vitamins (non-limiting examples may include folic acid, ascorbic acid, and riboflavin);
trace elements (non-limiting examples may include B, Zn, Cu, Co, Mg, Mn, Fe, Mo, W, Ni, and Se);
buffers for environmental controls;
catalysts, including enzymes; and
both natural and artificial electron acceptors (non-limiting examples may include SO4 2−, NO3 −2, Fe+3, humic acid, mineral oxides, quinone compounds, CO2, O2, and combinations thereof
For example, if selenium is known to stimulate growth of the closest-matching methanogenic microorganism, and if selenium is present in the formation in only limited concentrations, then addition of selenium to the formation should also stimulate the unknown methanogens.
Suitable stimulants can be tested and optimized using indigenous microorganisms in laboratory cultures or in situ pilot sites to determine their effectiveness at promoting rapid hydrocarbon-degradation and methanogenesis. The indigenous microbial consortia are grown in nutrients using a range of nutrient media, with varying pH, salinity, trace metals, and electron acceptors to find those conditions which support high rates of degradation and methanogenesis. These culture studies will typically involve several cycles of stimulant additives and stimulant combinations as well as environmental conditions (e.g. salinity, temperature, pH—see below). Because the indigenous microorganisms found in a given formation and the chemistry of the formation fluids and formation rocks will typically be unique to that formation, the conditions for promoting growth of indigenous microorganisms may vary from one hydrocarbon accumulation to another and may vary from one location in the hydrocarbon accumulation to another. Conditions favorable for microorganism growth in part of the hydrocarbon accumulation may not be optimum for another part of the hydrocarbon accumulation.
If the formation contains microorganisms that may be harmful to growth of the beneficial microorganisms, environmental conditions in the formation may be altered to suppress growth of the harmful microorganisms. For example, some oil-bearing formations have a sulfate-rich environment and indigenous sulfate-reducing microorganisms (SRB) could out-compete the methanogenic microorganisms, which would be undesirable because less methane would be produced by methanogenic microorganisms and the SRB would tend to produce uneconomic waste gases including H2S and CO2. One method of suppressing SRB growth is to degrade the formation hydrocarbons to compounds that are not easily digested by SRBs such as, but not limited to, alcohols, acids, and amine-bearing compounds. Another method is to reduce SRB activity by injecting one or more compounds such as Fe(III) oxide or molybdate into the formation fluids.
Environmental conditions in hydrocarbon bearing, subterranean formations may not be conducive to the thriving of indigenous microorganisms. The microorganisms may need to be stimulated to be more active. This stimulation is carried out by modifying one or more parameters of the formation environment. For example, high-salinity environments may greatly slow the rates of hydrocarbon degradation and methanogenesis. Introduction of low salinity waters may stimulate the degradation and methanogenesis activity.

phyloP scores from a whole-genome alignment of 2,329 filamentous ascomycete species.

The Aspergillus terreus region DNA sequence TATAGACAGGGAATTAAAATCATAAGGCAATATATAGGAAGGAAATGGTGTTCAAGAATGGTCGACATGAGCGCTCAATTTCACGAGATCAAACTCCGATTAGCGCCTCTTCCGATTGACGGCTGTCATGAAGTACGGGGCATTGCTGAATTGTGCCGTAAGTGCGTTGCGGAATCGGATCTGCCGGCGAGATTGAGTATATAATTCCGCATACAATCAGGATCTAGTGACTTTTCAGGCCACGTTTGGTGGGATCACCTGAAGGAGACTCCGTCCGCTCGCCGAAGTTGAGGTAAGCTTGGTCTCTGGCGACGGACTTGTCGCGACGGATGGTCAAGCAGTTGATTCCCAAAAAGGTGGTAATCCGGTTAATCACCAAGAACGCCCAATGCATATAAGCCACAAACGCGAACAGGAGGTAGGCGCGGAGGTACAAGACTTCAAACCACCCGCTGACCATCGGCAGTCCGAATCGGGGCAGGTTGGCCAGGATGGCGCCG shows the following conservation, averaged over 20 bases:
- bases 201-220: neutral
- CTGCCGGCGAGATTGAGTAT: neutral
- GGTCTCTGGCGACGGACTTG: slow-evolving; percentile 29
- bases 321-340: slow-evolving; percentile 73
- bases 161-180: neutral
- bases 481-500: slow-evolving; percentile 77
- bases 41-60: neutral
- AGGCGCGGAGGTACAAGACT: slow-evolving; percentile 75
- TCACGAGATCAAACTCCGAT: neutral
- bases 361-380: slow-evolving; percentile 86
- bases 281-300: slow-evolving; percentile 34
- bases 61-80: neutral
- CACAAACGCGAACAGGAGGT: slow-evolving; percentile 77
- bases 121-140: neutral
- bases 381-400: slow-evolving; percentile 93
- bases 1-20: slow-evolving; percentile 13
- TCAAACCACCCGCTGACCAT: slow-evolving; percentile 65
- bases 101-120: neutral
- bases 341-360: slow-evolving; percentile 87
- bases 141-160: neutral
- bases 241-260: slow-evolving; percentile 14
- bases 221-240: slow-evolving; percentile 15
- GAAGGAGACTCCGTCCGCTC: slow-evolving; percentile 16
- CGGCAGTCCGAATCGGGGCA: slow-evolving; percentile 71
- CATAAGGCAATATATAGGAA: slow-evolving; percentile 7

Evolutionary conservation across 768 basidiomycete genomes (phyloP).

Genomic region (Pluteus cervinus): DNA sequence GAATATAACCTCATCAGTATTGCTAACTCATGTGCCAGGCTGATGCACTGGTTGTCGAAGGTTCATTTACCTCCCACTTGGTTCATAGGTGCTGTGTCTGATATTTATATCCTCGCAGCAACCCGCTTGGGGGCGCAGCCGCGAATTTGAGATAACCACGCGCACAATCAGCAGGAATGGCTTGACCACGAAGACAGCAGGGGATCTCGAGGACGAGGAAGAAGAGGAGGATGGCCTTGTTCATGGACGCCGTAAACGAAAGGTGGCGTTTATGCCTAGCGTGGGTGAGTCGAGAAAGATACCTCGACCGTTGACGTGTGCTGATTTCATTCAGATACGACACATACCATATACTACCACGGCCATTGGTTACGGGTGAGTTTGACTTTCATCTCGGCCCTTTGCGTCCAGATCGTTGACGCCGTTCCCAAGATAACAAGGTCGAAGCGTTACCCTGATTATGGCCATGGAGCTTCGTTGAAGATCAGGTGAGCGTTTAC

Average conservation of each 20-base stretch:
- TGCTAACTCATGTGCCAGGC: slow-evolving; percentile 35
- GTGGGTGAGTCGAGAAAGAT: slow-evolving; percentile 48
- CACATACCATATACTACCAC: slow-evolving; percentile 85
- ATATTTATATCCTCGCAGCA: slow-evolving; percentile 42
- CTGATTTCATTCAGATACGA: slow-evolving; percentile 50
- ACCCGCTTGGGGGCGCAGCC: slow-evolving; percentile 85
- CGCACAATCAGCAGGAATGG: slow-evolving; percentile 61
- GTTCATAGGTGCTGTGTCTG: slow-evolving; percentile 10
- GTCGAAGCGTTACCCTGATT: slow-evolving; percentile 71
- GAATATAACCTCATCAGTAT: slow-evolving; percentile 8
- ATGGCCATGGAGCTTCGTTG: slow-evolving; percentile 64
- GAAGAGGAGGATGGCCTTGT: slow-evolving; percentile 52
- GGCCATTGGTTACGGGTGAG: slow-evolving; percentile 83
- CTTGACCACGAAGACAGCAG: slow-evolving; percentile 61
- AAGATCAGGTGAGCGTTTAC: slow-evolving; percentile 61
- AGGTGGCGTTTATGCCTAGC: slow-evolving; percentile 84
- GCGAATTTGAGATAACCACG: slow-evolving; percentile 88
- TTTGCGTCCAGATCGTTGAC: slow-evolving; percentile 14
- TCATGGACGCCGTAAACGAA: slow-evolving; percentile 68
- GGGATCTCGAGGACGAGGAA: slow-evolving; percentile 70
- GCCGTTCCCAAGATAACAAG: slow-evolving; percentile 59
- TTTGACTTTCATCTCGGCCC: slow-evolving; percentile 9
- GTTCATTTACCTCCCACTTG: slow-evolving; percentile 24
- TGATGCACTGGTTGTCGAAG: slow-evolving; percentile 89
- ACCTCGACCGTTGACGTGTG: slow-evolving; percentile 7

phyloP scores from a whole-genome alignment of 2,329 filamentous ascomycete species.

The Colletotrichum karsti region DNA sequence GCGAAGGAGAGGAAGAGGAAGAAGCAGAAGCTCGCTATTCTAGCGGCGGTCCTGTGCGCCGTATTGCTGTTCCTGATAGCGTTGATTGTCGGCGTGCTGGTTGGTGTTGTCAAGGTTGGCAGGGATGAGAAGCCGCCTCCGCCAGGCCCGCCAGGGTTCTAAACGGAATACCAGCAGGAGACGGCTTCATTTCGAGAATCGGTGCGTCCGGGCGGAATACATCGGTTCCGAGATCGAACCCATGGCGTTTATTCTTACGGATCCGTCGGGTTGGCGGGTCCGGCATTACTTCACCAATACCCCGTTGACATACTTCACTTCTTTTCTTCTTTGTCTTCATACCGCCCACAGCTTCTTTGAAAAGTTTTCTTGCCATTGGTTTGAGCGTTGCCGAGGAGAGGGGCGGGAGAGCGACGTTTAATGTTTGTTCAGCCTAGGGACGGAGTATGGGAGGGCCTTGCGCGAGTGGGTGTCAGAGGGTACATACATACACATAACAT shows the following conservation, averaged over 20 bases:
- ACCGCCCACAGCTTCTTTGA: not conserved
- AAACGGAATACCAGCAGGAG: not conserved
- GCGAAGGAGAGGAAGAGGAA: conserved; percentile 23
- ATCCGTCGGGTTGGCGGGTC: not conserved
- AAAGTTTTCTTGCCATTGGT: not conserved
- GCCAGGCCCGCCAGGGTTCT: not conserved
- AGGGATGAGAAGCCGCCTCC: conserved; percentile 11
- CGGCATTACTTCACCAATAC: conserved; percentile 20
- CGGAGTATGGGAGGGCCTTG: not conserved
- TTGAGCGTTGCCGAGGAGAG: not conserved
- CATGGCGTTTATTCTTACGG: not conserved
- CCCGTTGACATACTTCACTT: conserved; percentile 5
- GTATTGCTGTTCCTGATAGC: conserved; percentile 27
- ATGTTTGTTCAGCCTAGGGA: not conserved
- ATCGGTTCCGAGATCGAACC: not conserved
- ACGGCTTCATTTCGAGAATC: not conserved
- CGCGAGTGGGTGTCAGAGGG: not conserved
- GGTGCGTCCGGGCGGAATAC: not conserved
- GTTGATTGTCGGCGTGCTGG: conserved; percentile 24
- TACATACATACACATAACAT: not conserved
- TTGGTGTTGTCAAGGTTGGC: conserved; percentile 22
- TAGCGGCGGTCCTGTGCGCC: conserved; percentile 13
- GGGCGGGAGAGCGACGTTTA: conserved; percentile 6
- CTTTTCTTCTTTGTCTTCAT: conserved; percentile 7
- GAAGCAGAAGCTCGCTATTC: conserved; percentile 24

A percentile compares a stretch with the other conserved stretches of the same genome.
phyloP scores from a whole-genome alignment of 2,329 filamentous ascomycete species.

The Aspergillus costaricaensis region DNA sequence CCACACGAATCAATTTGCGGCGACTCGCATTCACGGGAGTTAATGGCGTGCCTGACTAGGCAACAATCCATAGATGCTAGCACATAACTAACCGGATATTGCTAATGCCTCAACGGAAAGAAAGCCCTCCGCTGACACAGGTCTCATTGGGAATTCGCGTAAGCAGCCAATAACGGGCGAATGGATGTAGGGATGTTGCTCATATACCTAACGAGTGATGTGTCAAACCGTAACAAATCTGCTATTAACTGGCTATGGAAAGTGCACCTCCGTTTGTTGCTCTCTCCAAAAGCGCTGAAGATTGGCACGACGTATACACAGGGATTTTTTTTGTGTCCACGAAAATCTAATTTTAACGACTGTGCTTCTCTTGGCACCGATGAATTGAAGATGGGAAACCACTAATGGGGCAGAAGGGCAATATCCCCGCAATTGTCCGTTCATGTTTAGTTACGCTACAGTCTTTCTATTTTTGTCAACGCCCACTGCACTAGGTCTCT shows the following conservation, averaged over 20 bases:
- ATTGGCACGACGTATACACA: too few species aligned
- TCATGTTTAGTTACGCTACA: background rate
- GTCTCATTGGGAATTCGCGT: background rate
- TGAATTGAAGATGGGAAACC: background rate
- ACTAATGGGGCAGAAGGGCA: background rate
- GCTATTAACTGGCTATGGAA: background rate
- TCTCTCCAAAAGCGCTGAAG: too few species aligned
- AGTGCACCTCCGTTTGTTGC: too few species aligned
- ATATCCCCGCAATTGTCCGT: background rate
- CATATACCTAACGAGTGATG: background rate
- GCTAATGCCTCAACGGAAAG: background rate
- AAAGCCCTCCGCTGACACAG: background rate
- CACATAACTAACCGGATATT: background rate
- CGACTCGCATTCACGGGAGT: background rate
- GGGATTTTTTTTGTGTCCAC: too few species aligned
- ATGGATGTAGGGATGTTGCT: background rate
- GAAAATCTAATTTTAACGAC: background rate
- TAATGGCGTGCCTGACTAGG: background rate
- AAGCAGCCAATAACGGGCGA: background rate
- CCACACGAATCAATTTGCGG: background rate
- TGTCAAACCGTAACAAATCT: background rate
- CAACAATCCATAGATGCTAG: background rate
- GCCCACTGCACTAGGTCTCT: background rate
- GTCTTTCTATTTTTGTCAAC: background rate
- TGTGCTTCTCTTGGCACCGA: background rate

The present invention can be practiced in any hydrocarbon-bearing formation that is suitable for microbial life or that can be modified to be suitable for microbial life. In general, the formation fluids will have a temperature less than about 125° C., a pressure less than about 10,000 psig (6895 kPa), a subsurface pH between about 3 and 10, and a salt concentration less than about 300,000 parts per million.
Formation environmental parameters of principal concern for providing optimal hydrocarbon degradation and methanogenesis conditions include, but are not limited to, temperature, salinity, pH, alkalinity, organic acid concentration, nutrients, vitamins, trace elements, availability of terminal electron acceptors, and toxic substances (to suppress the activity of competing microorganisms). One or more of these environmental parameters may require adjustment or maintenance within specific ranges to initiate or sustain commercial rates of methane generation.
The environmental conditions for promoting growth of a microbial consortium in a formation will necessarily involve many factors including, without limiting the scope of this invention, the following, either alone or in combination:
changes in the formation temperature, pH, Eh, mineralogy, and salinity and the concentrations of CO2, O2, and H2 in the formation; and
creation, movement and/or maintenance of boundaries, sometimes referred to as “environmental interfaces”, between different hydrocarbon-degradation microbial populations, and/or microbial methanogenesis zones.
Step 3: Modifying the Formation Environment (Adding Stimulants and/or Changing Environmental Factors)